Aspects of a Successful Shopping Cart
Sara Sargent
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Is Your Checkout Design Holding You Back?

You want audiences to flock to your online platforms to take advantage of the goods and services you have to offer. However, poor checkout design could be limiting your revenue stream.

1 of every 4 online shoppers abandons their cart when they encounter a complex checkout process.

Consider some of the elements that stunt checkout utility and see if you can make your checkout process simpler and more lucrative.

1. Forgo Mandatory Site Registration

Any platform that operates on a subscription service wants to pull in a fair number of user accounts. However, if your platform requires users to register with the site prior to checkout, you may be driving your consumer audience away.

Signup forms prevent your audience from getting what they want quickly, such as the goods or services you’re offering. By putting an obstacle in their path that demands more of their information, you’re delaying that purchase and disrupting their purchase flow.

Instead, try having your call for subscriptions or registration appear after your audience has made a purchase.

Once shoppers’ primary goals have been reached, they’ll be more likely to redirect their attention to this element of your site, without losing interest in the original purchase.

2. Let Your Audience Feel in Control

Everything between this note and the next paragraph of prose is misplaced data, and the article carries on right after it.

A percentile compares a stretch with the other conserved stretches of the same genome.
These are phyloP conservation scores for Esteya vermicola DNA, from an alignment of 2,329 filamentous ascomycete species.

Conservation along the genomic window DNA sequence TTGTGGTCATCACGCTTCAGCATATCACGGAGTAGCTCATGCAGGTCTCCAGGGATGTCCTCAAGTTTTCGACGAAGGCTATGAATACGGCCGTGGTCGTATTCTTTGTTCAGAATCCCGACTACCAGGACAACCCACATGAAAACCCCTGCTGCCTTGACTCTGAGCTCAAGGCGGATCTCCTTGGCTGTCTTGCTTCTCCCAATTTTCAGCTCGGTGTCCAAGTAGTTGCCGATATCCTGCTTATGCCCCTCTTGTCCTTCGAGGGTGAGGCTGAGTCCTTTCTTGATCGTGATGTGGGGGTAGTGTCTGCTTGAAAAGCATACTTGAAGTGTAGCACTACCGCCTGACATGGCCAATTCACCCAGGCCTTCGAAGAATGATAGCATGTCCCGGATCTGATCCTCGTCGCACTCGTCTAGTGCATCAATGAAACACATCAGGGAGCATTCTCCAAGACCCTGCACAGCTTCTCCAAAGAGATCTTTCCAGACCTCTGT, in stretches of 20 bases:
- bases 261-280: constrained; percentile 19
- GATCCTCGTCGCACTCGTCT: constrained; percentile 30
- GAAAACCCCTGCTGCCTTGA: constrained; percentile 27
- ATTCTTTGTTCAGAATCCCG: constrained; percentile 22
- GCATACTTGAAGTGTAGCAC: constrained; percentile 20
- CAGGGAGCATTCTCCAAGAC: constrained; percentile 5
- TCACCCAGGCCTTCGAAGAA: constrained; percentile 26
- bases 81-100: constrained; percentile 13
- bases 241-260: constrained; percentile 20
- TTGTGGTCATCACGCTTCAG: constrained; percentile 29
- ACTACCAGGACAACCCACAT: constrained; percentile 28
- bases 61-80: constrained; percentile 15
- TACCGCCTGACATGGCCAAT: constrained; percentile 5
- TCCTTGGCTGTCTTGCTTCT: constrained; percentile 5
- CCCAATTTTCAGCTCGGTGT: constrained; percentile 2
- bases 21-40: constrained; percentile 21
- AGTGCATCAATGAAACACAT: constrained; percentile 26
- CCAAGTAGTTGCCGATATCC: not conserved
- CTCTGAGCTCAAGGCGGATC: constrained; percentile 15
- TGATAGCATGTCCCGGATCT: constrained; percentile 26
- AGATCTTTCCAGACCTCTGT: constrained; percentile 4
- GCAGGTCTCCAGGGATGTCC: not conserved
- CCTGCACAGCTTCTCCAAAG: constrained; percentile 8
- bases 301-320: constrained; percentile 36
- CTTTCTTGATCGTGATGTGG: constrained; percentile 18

It’s also possible that your checkout process is overwhelming for many of your clients. Completing a purchase can take time. Does your audience have to maneuver through a number of pages or drop-down boxes to finally purchase their cart items?

Even if the process itself is straightforward, that time commitment needs to be managed. Otherwise, your audience won’t feel like they’re in control of the interaction.

Consider integrating a checkout progress indicator into your platform. A progress bar tells shoppers how far through the checkout process they are, how much further they have to go, and whether they can save their purchase and return at another time.

That feeling of control makes your audience more likely to complete the purchase. It also encourages repeat business, courtesy of a pleasant buying experience.

3. Don’t Disable the Back Button

Let your customers modify their purchases or cart without losing any of the data they’ve already entered into your system. As such, don’t disable the back button in users’ carts. When you do, you risk irritating your customers into abandoning their purchase altogether.

For the best results, make sure your consumers can modify their cart up to the point of sale. Should they want to return to a previous page, allow them to do so, securely, without their financial data being lost to the void.

When you actively try to make your business’ checkout process simpler and more user-friendly, you build consumer loyalty. This positive purchasing experience may help boost your revenue stream, all by securing sales more frequently.

image attribution: Tierney – stock.adobe.com

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